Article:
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January 1931


Arch NeurPsych. 1931;25(1):224-225. doi:10.1001/archneurpsyc.1931.02230010236029

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Rather than a treatise on nervous diseases, Krabbe's book, originally published in Danish, is a useful guide to the study and diagnosis of the most important nervous disorders. Since each of the diseases considered is described at length their diagnosis by the student and the general practitioner — for whom the book was primarily written — is greatly facilitated. This is true in spite of the fact that the book is not illustrated, only three diagrams being included in the text. However, the lucid style in which it is written compensates for the lack of illustrations.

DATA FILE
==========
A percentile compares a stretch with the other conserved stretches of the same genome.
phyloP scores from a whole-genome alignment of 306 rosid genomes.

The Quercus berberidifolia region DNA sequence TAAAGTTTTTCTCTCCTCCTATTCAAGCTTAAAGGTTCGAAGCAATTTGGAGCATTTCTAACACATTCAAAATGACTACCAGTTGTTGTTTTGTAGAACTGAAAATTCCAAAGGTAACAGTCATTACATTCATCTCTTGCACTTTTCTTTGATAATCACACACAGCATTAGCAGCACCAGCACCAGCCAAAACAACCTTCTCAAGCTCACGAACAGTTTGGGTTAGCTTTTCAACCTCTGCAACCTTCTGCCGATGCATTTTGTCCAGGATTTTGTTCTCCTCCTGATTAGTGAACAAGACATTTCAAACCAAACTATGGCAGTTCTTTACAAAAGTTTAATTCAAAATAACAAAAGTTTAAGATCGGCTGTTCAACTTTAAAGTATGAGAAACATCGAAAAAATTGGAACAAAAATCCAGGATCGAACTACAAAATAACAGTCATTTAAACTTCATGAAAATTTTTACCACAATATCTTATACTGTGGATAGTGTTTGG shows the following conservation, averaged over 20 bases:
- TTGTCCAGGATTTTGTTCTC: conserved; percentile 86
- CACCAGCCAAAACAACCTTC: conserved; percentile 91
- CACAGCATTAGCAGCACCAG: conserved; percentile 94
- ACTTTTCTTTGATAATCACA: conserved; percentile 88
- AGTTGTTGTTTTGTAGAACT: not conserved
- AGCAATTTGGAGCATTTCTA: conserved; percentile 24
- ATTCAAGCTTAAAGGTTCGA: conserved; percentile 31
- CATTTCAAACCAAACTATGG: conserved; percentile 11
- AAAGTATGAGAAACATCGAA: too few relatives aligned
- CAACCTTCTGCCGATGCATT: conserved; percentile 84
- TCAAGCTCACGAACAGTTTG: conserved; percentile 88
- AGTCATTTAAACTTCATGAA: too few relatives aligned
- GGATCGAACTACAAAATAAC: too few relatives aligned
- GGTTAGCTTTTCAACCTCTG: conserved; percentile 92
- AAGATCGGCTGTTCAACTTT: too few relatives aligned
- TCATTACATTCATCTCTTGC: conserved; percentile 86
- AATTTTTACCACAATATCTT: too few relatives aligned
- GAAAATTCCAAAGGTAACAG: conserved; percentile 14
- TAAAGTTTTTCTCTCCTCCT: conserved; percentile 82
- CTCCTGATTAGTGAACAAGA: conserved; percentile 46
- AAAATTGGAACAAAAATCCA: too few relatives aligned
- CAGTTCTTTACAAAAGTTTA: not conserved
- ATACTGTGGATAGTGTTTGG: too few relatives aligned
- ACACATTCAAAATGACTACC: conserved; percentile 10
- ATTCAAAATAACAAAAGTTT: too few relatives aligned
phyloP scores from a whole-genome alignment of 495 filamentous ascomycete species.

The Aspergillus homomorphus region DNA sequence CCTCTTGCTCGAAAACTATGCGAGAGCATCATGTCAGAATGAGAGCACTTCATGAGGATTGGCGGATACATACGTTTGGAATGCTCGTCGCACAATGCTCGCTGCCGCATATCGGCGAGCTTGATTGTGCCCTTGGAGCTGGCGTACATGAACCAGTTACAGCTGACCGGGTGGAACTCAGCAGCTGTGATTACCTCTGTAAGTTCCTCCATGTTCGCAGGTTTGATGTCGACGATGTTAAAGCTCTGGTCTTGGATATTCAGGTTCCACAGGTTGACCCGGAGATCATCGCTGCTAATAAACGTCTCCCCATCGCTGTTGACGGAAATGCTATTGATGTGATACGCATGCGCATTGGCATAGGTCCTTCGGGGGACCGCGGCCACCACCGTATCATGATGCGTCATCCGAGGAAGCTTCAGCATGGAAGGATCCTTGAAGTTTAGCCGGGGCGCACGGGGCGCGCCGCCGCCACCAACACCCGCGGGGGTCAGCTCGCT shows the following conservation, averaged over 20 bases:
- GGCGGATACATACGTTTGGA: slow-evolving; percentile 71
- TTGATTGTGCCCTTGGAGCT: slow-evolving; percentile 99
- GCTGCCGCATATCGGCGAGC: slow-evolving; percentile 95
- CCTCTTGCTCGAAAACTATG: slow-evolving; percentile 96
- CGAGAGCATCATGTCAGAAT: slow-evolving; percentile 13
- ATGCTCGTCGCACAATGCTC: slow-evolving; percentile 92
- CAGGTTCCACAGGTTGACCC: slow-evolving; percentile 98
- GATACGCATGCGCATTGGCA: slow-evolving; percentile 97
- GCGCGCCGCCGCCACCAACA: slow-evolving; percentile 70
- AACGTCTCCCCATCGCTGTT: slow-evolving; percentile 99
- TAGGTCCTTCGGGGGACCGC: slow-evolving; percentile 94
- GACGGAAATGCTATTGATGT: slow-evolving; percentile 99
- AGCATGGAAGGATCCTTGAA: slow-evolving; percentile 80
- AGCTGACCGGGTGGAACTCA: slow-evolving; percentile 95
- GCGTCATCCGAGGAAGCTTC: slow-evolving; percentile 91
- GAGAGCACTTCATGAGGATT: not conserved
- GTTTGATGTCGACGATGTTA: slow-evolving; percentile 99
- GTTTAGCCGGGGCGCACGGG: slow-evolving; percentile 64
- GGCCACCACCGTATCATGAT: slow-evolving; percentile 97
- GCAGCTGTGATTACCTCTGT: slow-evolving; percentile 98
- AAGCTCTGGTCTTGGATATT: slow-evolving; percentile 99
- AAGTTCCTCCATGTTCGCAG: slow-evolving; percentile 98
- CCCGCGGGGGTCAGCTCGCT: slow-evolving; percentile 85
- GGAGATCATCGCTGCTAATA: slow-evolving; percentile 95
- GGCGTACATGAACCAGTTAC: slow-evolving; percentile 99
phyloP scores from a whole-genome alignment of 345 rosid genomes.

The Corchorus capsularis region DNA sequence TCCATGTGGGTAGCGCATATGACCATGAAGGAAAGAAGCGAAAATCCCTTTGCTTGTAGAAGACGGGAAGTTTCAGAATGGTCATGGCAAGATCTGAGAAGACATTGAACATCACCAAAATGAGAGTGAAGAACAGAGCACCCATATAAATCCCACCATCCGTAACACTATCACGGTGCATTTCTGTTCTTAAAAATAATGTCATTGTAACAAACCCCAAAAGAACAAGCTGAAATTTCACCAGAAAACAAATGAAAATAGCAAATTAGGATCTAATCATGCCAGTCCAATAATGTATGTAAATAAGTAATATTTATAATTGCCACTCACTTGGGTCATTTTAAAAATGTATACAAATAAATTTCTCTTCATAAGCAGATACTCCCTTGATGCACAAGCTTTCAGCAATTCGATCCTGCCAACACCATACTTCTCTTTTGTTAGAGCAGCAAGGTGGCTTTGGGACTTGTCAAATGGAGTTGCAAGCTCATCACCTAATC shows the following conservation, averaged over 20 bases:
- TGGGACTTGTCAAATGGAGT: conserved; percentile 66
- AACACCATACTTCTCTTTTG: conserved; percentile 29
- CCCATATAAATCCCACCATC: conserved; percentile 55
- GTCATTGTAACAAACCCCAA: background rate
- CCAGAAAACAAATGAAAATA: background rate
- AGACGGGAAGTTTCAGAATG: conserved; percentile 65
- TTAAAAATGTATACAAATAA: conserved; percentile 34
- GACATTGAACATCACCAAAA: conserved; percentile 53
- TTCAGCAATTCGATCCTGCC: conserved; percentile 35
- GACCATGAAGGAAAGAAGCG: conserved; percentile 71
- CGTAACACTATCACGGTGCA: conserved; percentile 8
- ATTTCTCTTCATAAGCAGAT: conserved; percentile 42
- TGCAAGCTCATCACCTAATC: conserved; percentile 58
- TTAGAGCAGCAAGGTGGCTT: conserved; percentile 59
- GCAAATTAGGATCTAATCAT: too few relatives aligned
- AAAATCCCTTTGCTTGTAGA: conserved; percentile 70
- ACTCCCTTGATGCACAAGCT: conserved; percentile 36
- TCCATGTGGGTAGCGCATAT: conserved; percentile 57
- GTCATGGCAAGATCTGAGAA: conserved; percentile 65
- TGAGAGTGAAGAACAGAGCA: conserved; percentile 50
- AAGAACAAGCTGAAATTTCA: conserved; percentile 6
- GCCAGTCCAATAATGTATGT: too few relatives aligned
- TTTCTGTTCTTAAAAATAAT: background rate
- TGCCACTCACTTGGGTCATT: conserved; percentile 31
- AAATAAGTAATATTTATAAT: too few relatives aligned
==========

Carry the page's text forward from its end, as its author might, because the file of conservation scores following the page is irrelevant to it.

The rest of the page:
The first chapter deals with the neurologic examination of the patient. The most important symptoms and their diagnostic value are discussed, and the value of the diverse tests is emphasized. In successive chapters, the acute and chronic inflammatory diseases of the central nervous system and their sequelae are examined. Treatment in these diseases is